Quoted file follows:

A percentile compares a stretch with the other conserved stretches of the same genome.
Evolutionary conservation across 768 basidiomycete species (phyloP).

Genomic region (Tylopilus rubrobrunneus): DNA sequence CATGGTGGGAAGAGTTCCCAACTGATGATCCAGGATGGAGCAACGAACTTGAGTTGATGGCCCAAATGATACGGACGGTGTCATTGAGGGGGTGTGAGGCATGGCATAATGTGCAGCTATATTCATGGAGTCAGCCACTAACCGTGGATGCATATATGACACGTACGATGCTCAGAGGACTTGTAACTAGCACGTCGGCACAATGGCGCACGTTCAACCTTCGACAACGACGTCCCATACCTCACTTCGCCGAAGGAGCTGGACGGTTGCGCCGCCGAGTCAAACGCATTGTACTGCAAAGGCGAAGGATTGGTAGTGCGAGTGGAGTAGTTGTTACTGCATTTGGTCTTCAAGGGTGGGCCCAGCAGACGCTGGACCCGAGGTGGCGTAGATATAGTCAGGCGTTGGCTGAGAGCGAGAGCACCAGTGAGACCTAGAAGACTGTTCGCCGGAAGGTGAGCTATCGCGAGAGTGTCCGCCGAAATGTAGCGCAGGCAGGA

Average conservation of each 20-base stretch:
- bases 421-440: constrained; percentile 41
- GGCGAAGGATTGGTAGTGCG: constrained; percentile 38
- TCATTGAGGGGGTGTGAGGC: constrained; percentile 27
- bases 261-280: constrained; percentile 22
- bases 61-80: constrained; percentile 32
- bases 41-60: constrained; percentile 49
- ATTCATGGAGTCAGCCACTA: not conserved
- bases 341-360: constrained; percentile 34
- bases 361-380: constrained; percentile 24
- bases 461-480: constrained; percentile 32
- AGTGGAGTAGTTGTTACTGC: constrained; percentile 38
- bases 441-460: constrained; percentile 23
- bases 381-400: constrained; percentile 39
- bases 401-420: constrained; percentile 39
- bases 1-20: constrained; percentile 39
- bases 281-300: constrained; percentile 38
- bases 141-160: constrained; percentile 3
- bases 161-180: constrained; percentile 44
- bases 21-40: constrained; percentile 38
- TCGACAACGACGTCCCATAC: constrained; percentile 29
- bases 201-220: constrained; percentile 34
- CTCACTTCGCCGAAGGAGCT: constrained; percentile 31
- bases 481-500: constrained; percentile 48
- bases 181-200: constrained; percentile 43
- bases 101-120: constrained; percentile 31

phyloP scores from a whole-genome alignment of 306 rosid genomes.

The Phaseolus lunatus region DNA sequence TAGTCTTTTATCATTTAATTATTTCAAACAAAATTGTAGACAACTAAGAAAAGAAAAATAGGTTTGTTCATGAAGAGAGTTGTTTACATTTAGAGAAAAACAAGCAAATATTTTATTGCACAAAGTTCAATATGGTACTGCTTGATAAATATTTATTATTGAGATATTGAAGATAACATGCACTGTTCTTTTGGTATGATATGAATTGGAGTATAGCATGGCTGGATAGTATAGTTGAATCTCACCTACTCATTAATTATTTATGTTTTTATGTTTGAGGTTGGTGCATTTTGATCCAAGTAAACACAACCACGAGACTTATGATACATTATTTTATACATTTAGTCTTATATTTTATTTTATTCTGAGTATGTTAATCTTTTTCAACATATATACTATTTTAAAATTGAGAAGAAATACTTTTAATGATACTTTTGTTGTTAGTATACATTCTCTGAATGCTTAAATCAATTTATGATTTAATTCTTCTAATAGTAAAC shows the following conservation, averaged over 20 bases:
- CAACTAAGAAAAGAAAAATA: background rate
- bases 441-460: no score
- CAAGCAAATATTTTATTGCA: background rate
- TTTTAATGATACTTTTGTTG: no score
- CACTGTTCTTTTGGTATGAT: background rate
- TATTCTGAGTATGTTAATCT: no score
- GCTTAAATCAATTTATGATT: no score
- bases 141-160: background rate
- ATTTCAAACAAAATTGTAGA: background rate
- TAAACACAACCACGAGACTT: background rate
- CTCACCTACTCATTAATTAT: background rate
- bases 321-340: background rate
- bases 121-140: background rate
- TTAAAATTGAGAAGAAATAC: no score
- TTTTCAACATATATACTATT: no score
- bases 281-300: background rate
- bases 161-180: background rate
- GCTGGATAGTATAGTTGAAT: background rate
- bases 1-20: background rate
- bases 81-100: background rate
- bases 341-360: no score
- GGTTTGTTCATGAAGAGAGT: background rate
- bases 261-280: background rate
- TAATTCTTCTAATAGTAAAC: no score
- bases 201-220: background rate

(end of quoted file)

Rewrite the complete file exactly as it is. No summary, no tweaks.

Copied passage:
A percentile compares a stretch with the other conserved stretches of the same genome.
Evolutionary conservation across 768 basidiomycete species (phyloP).

Genomic region (Tylopilus rubrobrunneus): DNA sequence CATGGTGGGAAGAGTTCCCAACTGATGATCCAGGATGGAGCAACGAACTTGAGTTGATGGCCCAAATGATACGGACGGTGTCATTGAGGGGGTGTGAGGCATGGCATAATGTGCAGCTATATTCATGGAGTCAGCCACTAACCGTGGATGCATATATGACACGTACGATGCTCAGAGGACTTGTAACTAGCACGTCGGCACAATGGCGCACGTTCAACCTTCGACAACGACGTCCCATACCTCACTTCGCCGAAGGAGCTGGACGGTTGCGCCGCCGAGTCAAACGCATTGTACTGCAAAGGCGAAGGATTGGTAGTGCGAGTGGAGTAGTTGTTACTGCATTTGGTCTTCAAGGGTGGGCCCAGCAGACGCTGGACCCGAGGTGGCGTAGATATAGTCAGGCGTTGGCTGAGAGCGAGAGCACCAGTGAGACCTAGAAGACTGTTCGCCGGAAGGTGAGCTATCGCGAGAGTGTCCGCCGAAATGTAGCGCAGGCAGGA

Average conservation of each 20-base stretch:
- bases 421-440: constrained; percentile 41
- GGCGAAGGATTGGTAGTGCG: constrained; percentile 38
- TCATTGAGGGGGTGTGAGGC: constrained; percentile 27
- bases 261-280: constrained; percentile 22
- bases 61-80: constrained; percentile 32
- bases 41-60: constrained; percentile 49
- ATTCATGGAGTCAGCCACTA: not conserved
- bases 341-360: constrained; percentile 34
- bases 361-380: constrained; percentile 24
- bases 461-480: constrained; percentile 32
- AGTGGAGTAGTTGTTACTGC: constrained; percentile 38
- bases 441-460: constrained; percentile 23
- bases 381-400: constrained; percentile 39
- bases 401-420: constrained; percentile 39
- bases 1-20: constrained; percentile 39
- bases 281-300: constrained; percentile 38
- bases 141-160: constrained; percentile 3
- bases 161-180: constrained; percentile 44
- bases 21-40: constrained; percentile 38
- TCGACAACGACGTCCCATAC: constrained; percentile 29
- bases 201-220: constrained; percentile 34
- CTCACTTCGCCGAAGGAGCT: constrained; percentile 31
- bases 481-500: constrained; percentile 48
- bases 181-200: constrained; percentile 43
- bases 101-120: constrained; percentile 31

phyloP scores from a whole-genome alignment of 306 rosid genomes.

The Phaseolus lunatus region DNA sequence TAGTCTTTTATCATTTAATTATTTCAAACAAAATTGTAGACAACTAAGAAAAGAAAAATAGGTTTGTTCATGAAGAGAGTTGTTTACATTTAGAGAAAAACAAGCAAATATTTTATTGCACAAAGTTCAATATGGTACTGCTTGATAAATATTTATTATTGAGATATTGAAGATAACATGCACTGTTCTTTTGGTATGATATGAATTGGAGTATAGCATGGCTGGATAGTATAGTTGAATCTCACCTACTCATTAATTATTTATGTTTTTATGTTTGAGGTTGGTGCATTTTGATCCAAGTAAACACAACCACGAGACTTATGATACATTATTTTATACATTTAGTCTTATATTTTATTTTATTCTGAGTATGTTAATCTTTTTCAACATATATACTATTTTAAAATTGAGAAGAAATACTTTTAATGATACTTTTGTTGTTAGTATACATTCTCTGAATGCTTAAATCAATTTATGATTTAATTCTTCTAATAGTAAAC shows the following conservation, averaged over 20 bases:
- CAACTAAGAAAAGAAAAATA: background rate
- bases 441-460: no score
- CAAGCAAATATTTTATTGCA: background rate
- TTTTAATGATACTTTTGTTG: no score
- CACTGTTCTTTTGGTATGAT: background rate
- TATTCTGAGTATGTTAATCT: no score
- GCTTAAATCAATTTATGATT: no score
- bases 141-160: background rate
- ATTTCAAACAAAATTGTAGA: background rate
- TAAACACAACCACGAGACTT: background rate
- CTCACCTACTCATTAATTAT: background rate
- bases 321-340: background rate
- bases 121-140: background rate
- TTAAAATTGAGAAGAAATAC: no score
- TTTTCAACATATATACTATT: no score
- bases 281-300: background rate
- bases 161-180: background rate
- GCTGGATAGTATAGTTGAAT: background rate
- bases 1-20: background rate
- bases 81-100: background rate
- bases 341-360: no score
- GGTTTGTTCATGAAGAGAGT: background rate
- bases 261-280: background rate
- TAATTCTTCTAATAGTAAAC: no score
- bases 201-220: background rate